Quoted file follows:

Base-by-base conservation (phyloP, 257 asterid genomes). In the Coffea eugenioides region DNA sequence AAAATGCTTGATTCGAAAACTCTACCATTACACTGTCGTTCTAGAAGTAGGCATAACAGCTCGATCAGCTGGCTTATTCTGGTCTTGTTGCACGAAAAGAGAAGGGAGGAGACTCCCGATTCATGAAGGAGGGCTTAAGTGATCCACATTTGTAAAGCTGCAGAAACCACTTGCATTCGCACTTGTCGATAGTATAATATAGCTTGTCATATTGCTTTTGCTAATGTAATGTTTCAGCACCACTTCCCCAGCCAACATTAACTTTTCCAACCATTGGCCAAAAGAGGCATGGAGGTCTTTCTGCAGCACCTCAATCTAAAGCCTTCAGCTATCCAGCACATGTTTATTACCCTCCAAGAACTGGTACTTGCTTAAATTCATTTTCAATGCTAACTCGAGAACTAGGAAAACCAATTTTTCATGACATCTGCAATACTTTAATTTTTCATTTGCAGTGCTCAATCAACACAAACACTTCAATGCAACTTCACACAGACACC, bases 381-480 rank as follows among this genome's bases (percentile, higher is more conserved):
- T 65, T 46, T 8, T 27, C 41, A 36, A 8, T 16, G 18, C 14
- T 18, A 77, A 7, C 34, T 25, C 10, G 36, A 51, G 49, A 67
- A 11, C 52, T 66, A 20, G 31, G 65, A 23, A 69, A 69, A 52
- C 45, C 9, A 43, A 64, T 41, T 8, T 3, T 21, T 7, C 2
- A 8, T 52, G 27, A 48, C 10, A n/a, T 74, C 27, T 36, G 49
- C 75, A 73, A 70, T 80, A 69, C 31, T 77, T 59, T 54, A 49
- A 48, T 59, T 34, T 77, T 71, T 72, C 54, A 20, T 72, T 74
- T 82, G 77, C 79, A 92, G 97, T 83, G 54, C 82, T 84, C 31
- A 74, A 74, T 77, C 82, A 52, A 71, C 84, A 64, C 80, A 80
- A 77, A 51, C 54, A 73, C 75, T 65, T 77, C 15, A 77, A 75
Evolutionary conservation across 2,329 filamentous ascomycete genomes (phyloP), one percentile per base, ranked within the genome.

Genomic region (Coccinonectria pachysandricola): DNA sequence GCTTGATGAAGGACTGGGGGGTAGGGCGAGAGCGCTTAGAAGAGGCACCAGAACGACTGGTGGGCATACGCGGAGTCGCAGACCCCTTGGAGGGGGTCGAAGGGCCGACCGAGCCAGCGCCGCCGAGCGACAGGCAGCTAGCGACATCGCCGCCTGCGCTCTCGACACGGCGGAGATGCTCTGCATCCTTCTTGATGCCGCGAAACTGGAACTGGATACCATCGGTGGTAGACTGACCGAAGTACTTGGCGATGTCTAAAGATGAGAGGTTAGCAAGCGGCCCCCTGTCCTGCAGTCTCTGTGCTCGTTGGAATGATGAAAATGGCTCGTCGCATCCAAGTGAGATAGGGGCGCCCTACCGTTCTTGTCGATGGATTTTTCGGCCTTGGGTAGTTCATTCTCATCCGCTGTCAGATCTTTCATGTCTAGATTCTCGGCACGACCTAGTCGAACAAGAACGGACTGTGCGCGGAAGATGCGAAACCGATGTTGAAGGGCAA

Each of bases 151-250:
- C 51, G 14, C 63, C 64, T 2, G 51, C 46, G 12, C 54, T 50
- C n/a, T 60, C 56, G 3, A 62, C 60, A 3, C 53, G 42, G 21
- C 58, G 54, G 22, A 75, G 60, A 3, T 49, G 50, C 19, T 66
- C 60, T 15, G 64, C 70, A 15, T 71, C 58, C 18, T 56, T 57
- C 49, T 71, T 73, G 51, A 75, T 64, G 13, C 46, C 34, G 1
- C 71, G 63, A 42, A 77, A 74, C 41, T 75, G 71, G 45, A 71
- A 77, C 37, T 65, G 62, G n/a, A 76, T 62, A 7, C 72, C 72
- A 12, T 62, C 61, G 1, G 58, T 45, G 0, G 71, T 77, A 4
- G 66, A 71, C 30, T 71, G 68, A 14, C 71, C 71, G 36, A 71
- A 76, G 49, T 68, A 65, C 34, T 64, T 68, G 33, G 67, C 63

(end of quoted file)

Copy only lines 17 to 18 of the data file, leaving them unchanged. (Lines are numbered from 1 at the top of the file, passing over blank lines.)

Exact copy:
- C 58, G 54, G 22, A 75, G 60, A 3, T 49, G 50, C 19, T 66
- C 60, T 15, G 64, C 70, A 15, T 71, C 58, C 18, T 56, T 57